By Bev Robb, IT consultant
With everything that has been occurring upon the treacherous terrain of the cyberthreat landscape this year – we have not arrived at the point of a digital Pearl Harbor yet.
TechTarget defines cyberextortion as “a crime involving an attack or threat of attack against an enterprise, coupled with a demand for money to avert or stop the attack.”
Though cyberextortion can arrive in various forms – a cybercriminal’s end goal is to make a huge profit, using whatever means is necessary to bully businesses into complying with their extortion demands:
For a hacker, extortion is an easy way to monetize stolen information and provides the shortest path from cybercrime to cash. Moreover, cybercriminals don’t actually have to perpetrate an attack for it to pay off, they can simply capitalize on threatening to attack.
The year of extortion
Early last summer, Brian Krebs dubbed 2014 as the year that extortion went mainstream. Krebs stated at his blog that at least four businesses reported receiving “Notice of Extortion” letters in the U.S. mail. The content of the snail-mail letter included the recipient’s business name and assured the business owner that their business was merely targeted via a random selection process, and through no fault of their own. The extortionists claimed the ransom should be considered as a “one-time monetary tribute,” and provided a firm deadline for payment (in bitcoin). If the business owner was non-compliant in anteing up the extortionist’s bitcoin demand – the repercussions for business reputation could be dire.
Non-compliance consequences included:
- Negative online reviews
- Better Business Bureau complaints
- Harassing telephone calls
- Fraudulent delivery orders
- Telephone Denial-of-Service
- Bomb threats
- Mercury contamination
If this list is not evil enough – these thugs could also arrange anonymous reports of: health code and OSHA violations; criminal tax evasion; money laundering, illegal drug sales, *** grow operations, methamphetamine production; and *** training activity. What would be ticking in your mind if you received an extortion letter like this? Would you go to the authorities, or would you pay?
Cyberextortion ups the ante
Last week tech news exploded over a scary DDoS (distributed denial of service) cyberextortion group that was quite different from prior extortion gangs – According to a recent Akamai Security Bulletin, This menacing threat actor had attacked 141 of its customers since April 2015. Aside from demanding ransom payment of up to 100 bitcoins ($23,000 USD), these rascals threatened to target brand reputation through social media channels if their demands were not met. Though the latest attacks are focused primarily on the financial service industry – it won’t be long before they develop new strategies to target the enterprise.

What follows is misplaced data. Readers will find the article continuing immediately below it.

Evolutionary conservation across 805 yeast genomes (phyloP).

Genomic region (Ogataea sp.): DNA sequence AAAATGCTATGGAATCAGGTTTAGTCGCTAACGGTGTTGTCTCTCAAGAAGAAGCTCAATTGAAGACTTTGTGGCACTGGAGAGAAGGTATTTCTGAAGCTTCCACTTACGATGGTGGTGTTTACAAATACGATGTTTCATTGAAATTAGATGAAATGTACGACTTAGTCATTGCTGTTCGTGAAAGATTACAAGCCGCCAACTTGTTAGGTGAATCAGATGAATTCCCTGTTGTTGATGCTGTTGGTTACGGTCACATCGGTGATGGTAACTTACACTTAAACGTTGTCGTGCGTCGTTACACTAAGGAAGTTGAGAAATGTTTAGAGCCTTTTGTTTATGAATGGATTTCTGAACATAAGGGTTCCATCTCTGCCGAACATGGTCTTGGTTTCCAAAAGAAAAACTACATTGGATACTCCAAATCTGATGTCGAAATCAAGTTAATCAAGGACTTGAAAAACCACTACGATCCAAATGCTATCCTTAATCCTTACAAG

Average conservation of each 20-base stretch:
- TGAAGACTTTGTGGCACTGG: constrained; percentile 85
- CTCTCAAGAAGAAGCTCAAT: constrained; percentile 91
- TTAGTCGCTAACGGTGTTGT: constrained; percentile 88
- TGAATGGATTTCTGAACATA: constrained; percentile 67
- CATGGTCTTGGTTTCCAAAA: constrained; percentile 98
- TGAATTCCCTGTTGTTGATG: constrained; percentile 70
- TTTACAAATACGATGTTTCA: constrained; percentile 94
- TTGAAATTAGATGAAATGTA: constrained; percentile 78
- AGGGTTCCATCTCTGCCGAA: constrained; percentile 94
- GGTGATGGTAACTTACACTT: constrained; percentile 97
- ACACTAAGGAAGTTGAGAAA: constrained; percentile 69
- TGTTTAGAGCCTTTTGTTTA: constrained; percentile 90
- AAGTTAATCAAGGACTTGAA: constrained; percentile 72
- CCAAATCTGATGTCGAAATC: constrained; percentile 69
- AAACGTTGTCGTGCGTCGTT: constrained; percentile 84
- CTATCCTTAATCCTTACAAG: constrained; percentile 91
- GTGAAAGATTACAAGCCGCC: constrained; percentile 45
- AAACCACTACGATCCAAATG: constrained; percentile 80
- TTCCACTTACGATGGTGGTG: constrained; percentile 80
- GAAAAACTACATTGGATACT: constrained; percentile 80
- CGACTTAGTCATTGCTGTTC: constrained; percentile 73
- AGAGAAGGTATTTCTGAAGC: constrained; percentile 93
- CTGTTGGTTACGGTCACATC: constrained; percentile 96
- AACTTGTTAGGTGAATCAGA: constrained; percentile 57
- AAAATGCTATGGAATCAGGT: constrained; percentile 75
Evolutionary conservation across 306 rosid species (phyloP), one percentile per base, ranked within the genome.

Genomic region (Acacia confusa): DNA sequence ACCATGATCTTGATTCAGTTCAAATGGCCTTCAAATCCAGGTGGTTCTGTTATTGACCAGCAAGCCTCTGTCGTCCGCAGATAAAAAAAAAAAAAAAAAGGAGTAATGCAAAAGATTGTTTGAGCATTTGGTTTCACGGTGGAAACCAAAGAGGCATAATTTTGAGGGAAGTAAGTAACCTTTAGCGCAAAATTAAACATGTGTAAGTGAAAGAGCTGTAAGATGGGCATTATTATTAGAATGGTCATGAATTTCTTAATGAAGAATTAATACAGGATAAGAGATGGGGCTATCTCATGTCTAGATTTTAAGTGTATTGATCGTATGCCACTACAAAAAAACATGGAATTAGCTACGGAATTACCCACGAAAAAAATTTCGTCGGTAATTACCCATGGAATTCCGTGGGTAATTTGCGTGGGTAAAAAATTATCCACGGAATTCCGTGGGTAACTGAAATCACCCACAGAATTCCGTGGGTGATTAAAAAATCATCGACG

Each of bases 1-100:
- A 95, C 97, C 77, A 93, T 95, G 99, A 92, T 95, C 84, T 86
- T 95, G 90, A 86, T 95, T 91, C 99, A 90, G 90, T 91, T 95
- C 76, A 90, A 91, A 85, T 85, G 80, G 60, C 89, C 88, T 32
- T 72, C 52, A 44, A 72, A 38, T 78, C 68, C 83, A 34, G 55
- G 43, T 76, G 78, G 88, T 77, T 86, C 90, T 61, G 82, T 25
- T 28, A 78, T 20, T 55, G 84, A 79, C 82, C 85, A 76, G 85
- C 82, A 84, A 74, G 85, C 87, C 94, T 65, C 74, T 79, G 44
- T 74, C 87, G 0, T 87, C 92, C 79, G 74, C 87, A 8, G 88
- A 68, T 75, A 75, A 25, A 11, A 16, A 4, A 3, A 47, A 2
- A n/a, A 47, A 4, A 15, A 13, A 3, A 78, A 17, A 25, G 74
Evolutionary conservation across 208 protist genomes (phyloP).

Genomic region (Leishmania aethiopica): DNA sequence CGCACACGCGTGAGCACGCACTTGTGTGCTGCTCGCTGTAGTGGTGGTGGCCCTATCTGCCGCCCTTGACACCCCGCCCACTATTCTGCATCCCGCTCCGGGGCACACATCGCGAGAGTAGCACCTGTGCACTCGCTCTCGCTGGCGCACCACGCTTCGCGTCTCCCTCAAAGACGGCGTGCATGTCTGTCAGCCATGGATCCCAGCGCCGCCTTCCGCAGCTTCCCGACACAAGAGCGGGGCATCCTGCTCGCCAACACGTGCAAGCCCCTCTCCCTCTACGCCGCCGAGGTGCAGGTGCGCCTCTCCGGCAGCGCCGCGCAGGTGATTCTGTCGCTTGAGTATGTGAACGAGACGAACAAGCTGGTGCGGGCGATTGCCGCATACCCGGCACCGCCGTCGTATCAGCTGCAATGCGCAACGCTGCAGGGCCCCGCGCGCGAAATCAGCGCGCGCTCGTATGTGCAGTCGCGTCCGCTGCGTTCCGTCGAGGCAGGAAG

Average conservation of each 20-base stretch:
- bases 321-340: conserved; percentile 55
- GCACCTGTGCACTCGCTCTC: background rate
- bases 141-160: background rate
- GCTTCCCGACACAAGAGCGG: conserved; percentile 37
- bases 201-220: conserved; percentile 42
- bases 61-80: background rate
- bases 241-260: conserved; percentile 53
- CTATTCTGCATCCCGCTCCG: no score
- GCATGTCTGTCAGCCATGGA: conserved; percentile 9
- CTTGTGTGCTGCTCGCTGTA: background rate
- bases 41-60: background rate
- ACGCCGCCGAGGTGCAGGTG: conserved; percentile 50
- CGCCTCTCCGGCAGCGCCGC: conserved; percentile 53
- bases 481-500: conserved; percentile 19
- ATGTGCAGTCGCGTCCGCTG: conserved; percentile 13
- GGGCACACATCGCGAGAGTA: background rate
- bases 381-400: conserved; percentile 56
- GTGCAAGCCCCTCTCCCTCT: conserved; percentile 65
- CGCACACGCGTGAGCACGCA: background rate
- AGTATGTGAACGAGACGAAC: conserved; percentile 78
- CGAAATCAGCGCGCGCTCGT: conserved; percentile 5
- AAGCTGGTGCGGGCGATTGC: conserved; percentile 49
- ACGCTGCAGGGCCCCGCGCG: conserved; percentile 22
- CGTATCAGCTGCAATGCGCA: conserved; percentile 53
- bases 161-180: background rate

The DDoS gang currently contacts targeted businesses via email, with severe threats of DDoS attacks against company websites if the owner is noncompliant with their extortion requests.
Modified email templates are sent to each targeted business, and the type of DDoS attack they will suffer is determined upon the organization’s level of DDoS security. The attackers state that a service such as Cloudflare will not be able to mitigate this type of attack because the attack group has the capability of UDP (user datagram protocol) flood power ranging from 400-500 Gbps. Though Akamai could only see 56 Gbps generated solely by UDP flood in the group’s first campaign, they considered this flood fairly large. Akamai advises organizations to take the cyberthreats seriously:
“This modus operandi is similar to an express kidnapping, where criminals demand a small ransom that victims or companies can pay easily.”
The Maritime Executive recently stated that there is a new generation of cyber risk that is more complex, with future threats coming from intellectual property theft, cyber extortion, and business interruption:
“The threats are moving beyond the established ones involving data breaches, privacy issues and reputational damage and moving to operational damage, business interruption and even potentially catastrophic losses.”
In June 2015, the DDoS cybergang attempted to extort the Bitalo Bitcoin exchange for 1 Bitcoin. The exchange refused to comply with their demands and instead, created a bounty for their heads, that has grown to more than $25,000 dollars as a reward for information regarding the identities of those behind the elusive cybergang.
Though the group is incognito for the moment – you never know when somebody, somewhere will crack their identity. Let’s hope that it is sooner than later.
To protect your organization from cyberextortionist groups that mitigate DDoS attacks, Akamai recommends the following defense measures:
- Deploy anomaly-and signature-based DDoS detection methods to identify attacks before a website becomes unavailable to users.
- Distribute resources to increase resiliency and avoid single points of failure due to an attack.
- Implement application layer DDoS mitigation appliances on the network in strategic locations to reduce the threat for critical application servers.
What strategies have you put in place to protect your network from this type of attack?
This post was written as part of the Dell Insight Partners program, which provides news and analysis about the evolving world of tech. Dell sponsored this article, but the opinions are my own and don’t necessarily represent Dell’s positions or strategies.
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